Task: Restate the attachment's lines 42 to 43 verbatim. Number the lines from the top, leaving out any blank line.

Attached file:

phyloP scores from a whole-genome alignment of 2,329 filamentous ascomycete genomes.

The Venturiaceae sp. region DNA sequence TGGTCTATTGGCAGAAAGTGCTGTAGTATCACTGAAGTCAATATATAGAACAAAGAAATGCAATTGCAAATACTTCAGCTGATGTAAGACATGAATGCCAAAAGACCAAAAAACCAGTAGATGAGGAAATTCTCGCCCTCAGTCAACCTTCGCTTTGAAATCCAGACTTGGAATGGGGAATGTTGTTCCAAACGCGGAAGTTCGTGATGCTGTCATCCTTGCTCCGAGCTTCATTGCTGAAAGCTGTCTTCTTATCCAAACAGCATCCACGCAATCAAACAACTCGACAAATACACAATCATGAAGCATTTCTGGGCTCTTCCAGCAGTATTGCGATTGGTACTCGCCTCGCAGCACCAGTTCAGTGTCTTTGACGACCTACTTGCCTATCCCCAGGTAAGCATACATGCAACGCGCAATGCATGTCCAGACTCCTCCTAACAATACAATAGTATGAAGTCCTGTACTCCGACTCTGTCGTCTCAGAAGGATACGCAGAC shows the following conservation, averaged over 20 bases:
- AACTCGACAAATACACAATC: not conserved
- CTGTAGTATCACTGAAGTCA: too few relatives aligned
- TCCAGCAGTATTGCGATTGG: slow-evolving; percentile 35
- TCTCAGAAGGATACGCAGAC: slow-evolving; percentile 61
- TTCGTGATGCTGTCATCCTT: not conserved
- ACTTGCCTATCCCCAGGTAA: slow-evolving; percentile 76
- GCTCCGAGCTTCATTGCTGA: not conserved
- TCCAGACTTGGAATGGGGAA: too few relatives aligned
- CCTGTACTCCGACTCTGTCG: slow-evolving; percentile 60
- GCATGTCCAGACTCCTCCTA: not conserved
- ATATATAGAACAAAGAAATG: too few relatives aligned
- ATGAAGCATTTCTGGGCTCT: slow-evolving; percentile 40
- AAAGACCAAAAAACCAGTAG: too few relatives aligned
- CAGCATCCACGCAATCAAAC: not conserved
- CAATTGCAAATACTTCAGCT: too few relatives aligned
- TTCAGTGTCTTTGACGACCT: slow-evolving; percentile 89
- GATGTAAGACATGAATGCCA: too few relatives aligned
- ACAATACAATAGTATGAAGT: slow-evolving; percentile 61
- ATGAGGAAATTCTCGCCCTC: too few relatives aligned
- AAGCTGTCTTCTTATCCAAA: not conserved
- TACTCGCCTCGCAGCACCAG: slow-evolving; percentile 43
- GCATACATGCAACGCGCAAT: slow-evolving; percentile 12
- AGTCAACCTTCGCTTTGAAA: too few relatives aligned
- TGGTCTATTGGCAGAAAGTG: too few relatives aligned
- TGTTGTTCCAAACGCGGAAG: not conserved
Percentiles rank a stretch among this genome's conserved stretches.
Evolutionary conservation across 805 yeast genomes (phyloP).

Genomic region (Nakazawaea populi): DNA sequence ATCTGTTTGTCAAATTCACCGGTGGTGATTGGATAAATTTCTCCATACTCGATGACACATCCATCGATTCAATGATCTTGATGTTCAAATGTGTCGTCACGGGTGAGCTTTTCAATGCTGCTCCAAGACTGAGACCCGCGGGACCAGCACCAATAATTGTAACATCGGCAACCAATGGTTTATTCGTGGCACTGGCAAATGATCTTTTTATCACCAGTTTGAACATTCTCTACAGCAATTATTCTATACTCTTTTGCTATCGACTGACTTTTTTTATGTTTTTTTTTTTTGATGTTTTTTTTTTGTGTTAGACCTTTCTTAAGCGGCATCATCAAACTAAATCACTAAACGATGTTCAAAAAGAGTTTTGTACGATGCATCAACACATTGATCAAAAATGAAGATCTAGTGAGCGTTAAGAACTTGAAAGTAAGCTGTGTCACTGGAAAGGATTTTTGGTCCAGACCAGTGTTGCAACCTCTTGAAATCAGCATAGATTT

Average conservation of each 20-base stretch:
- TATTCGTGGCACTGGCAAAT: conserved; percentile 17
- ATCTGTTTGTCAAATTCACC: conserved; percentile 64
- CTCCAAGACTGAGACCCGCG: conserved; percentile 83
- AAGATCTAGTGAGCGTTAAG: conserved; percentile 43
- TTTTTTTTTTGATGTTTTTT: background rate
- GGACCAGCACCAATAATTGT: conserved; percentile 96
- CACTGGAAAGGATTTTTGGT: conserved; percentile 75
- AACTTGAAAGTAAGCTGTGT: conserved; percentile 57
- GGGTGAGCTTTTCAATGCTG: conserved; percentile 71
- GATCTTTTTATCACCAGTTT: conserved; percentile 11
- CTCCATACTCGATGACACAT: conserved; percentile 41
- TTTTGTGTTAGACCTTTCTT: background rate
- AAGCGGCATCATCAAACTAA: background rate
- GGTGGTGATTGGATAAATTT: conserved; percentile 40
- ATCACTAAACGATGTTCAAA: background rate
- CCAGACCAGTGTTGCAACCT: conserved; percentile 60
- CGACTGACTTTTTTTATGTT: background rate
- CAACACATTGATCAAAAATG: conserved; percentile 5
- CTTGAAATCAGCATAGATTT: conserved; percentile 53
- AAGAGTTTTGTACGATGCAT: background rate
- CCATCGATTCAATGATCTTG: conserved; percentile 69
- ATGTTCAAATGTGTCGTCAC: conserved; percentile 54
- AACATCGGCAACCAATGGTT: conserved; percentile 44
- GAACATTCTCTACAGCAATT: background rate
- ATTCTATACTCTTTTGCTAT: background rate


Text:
- CTCCATACTCGATGACACAT: conserved; percentile 41
- TTTTGTGTTAGACCTTTCTT: background rate